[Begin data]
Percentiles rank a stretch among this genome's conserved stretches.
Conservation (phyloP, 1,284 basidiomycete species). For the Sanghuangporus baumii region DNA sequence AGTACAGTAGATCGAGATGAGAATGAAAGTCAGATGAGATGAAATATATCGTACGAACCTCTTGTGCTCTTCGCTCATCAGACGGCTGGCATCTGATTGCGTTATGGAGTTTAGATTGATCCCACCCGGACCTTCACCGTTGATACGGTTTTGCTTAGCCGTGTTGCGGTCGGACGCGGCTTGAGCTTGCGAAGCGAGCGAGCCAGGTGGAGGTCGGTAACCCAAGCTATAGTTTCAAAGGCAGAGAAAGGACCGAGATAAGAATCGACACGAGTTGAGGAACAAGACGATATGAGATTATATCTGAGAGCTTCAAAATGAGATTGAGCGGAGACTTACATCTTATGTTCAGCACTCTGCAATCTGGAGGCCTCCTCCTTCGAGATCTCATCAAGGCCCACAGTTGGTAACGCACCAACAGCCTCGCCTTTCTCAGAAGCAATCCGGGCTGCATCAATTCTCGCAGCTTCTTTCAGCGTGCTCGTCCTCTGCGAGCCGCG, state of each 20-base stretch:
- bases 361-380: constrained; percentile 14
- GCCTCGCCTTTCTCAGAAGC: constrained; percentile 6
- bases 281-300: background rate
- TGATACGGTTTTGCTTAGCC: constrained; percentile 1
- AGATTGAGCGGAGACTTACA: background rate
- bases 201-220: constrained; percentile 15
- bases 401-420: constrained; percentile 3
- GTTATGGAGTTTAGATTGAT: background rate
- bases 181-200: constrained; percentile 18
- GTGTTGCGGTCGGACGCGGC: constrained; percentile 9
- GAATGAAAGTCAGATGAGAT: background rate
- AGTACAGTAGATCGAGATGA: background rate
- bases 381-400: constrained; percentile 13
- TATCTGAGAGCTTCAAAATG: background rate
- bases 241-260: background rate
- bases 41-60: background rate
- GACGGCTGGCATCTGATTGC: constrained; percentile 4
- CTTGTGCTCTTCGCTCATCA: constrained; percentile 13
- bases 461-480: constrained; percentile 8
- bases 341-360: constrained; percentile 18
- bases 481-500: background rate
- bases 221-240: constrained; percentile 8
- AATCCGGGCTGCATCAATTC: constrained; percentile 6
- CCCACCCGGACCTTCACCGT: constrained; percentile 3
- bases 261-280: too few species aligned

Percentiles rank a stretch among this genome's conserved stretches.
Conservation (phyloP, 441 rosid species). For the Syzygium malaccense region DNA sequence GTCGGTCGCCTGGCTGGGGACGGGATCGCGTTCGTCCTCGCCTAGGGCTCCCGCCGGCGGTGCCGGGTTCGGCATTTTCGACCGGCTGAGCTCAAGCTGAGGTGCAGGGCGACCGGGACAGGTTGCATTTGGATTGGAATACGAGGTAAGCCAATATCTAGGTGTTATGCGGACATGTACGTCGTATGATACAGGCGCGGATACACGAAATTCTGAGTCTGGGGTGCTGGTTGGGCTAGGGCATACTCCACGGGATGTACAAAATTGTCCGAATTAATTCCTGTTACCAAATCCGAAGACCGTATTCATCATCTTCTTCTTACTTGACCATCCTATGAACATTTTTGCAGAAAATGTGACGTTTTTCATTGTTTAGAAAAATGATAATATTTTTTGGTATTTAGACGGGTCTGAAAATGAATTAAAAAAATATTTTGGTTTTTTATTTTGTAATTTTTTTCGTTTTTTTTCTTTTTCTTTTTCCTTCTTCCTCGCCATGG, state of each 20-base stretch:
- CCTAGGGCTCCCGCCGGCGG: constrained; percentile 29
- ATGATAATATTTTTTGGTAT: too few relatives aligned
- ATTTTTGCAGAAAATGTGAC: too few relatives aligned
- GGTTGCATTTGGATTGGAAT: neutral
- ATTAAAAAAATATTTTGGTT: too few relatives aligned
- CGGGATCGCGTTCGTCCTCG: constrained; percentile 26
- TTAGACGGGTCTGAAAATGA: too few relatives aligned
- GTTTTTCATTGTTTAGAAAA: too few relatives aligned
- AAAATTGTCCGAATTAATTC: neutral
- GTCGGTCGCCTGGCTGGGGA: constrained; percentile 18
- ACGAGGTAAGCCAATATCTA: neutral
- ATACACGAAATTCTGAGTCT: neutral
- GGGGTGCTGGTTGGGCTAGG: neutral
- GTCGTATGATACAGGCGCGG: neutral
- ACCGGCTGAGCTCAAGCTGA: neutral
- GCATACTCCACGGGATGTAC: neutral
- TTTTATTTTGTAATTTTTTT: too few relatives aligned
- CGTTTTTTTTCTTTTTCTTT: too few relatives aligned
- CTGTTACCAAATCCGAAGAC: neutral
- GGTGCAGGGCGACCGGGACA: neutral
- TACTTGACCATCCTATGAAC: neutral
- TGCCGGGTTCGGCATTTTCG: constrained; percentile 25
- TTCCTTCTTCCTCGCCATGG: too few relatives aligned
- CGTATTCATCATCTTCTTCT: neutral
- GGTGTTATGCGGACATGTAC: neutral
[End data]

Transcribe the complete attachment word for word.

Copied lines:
Percentiles rank a stretch among this genome's conserved stretches.
Conservation (phyloP, 1,284 basidiomycete species). For the Sanghuangporus baumii region DNA sequence AGTACAGTAGATCGAGATGAGAATGAAAGTCAGATGAGATGAAATATATCGTACGAACCTCTTGTGCTCTTCGCTCATCAGACGGCTGGCATCTGATTGCGTTATGGAGTTTAGATTGATCCCACCCGGACCTTCACCGTTGATACGGTTTTGCTTAGCCGTGTTGCGGTCGGACGCGGCTTGAGCTTGCGAAGCGAGCGAGCCAGGTGGAGGTCGGTAACCCAAGCTATAGTTTCAAAGGCAGAGAAAGGACCGAGATAAGAATCGACACGAGTTGAGGAACAAGACGATATGAGATTATATCTGAGAGCTTCAAAATGAGATTGAGCGGAGACTTACATCTTATGTTCAGCACTCTGCAATCTGGAGGCCTCCTCCTTCGAGATCTCATCAAGGCCCACAGTTGGTAACGCACCAACAGCCTCGCCTTTCTCAGAAGCAATCCGGGCTGCATCAATTCTCGCAGCTTCTTTCAGCGTGCTCGTCCTCTGCGAGCCGCG, state of each 20-base stretch:
- bases 361-380: constrained; percentile 14
- GCCTCGCCTTTCTCAGAAGC: constrained; percentile 6
- bases 281-300: background rate
- TGATACGGTTTTGCTTAGCC: constrained; percentile 1
- AGATTGAGCGGAGACTTACA: background rate
- bases 201-220: constrained; percentile 15
- bases 401-420: constrained; percentile 3
- GTTATGGAGTTTAGATTGAT: background rate
- bases 181-200: constrained; percentile 18
- GTGTTGCGGTCGGACGCGGC: constrained; percentile 9
- GAATGAAAGTCAGATGAGAT: background rate
- AGTACAGTAGATCGAGATGA: background rate
- bases 381-400: constrained; percentile 13
- TATCTGAGAGCTTCAAAATG: background rate
- bases 241-260: background rate
- bases 41-60: background rate
- GACGGCTGGCATCTGATTGC: constrained; percentile 4
- CTTGTGCTCTTCGCTCATCA: constrained; percentile 13
- bases 461-480: constrained; percentile 8
- bases 341-360: constrained; percentile 18
- bases 481-500: background rate
- bases 221-240: constrained; percentile 8
- AATCCGGGCTGCATCAATTC: constrained; percentile 6
- CCCACCCGGACCTTCACCGT: constrained; percentile 3
- bases 261-280: too few species aligned

Percentiles rank a stretch among this genome's conserved stretches.
Conservation (phyloP, 441 rosid species). For the Syzygium malaccense region DNA sequence GTCGGTCGCCTGGCTGGGGACGGGATCGCGTTCGTCCTCGCCTAGGGCTCCCGCCGGCGGTGCCGGGTTCGGCATTTTCGACCGGCTGAGCTCAAGCTGAGGTGCAGGGCGACCGGGACAGGTTGCATTTGGATTGGAATACGAGGTAAGCCAATATCTAGGTGTTATGCGGACATGTACGTCGTATGATACAGGCGCGGATACACGAAATTCTGAGTCTGGGGTGCTGGTTGGGCTAGGGCATACTCCACGGGATGTACAAAATTGTCCGAATTAATTCCTGTTACCAAATCCGAAGACCGTATTCATCATCTTCTTCTTACTTGACCATCCTATGAACATTTTTGCAGAAAATGTGACGTTTTTCATTGTTTAGAAAAATGATAATATTTTTTGGTATTTAGACGGGTCTGAAAATGAATTAAAAAAATATTTTGGTTTTTTATTTTGTAATTTTTTTCGTTTTTTTTCTTTTTCTTTTTCCTTCTTCCTCGCCATGG, state of each 20-base stretch:
- CCTAGGGCTCCCGCCGGCGG: constrained; percentile 29
- ATGATAATATTTTTTGGTAT: too few relatives aligned
- ATTTTTGCAGAAAATGTGAC: too few relatives aligned
- GGTTGCATTTGGATTGGAAT: neutral
- ATTAAAAAAATATTTTGGTT: too few relatives aligned
- CGGGATCGCGTTCGTCCTCG: constrained; percentile 26
- TTAGACGGGTCTGAAAATGA: too few relatives aligned
- GTTTTTCATTGTTTAGAAAA: too few relatives aligned
- AAAATTGTCCGAATTAATTC: neutral
- GTCGGTCGCCTGGCTGGGGA: constrained; percentile 18
- ACGAGGTAAGCCAATATCTA: neutral
- ATACACGAAATTCTGAGTCT: neutral
- GGGGTGCTGGTTGGGCTAGG: neutral
- GTCGTATGATACAGGCGCGG: neutral
- ACCGGCTGAGCTCAAGCTGA: neutral
- GCATACTCCACGGGATGTAC: neutral
- TTTTATTTTGTAATTTTTTT: too few relatives aligned
- CGTTTTTTTTCTTTTTCTTT: too few relatives aligned
- CTGTTACCAAATCCGAAGAC: neutral
- GGTGCAGGGCGACCGGGACA: neutral
- TACTTGACCATCCTATGAAC: neutral
- TGCCGGGTTCGGCATTTTCG: constrained; percentile 25
- TTCCTTCTTCCTCGCCATGG: too few relatives aligned
- CGTATTCATCATCTTCTTCT: neutral
- GGTGTTATGCGGACATGTAC: neutral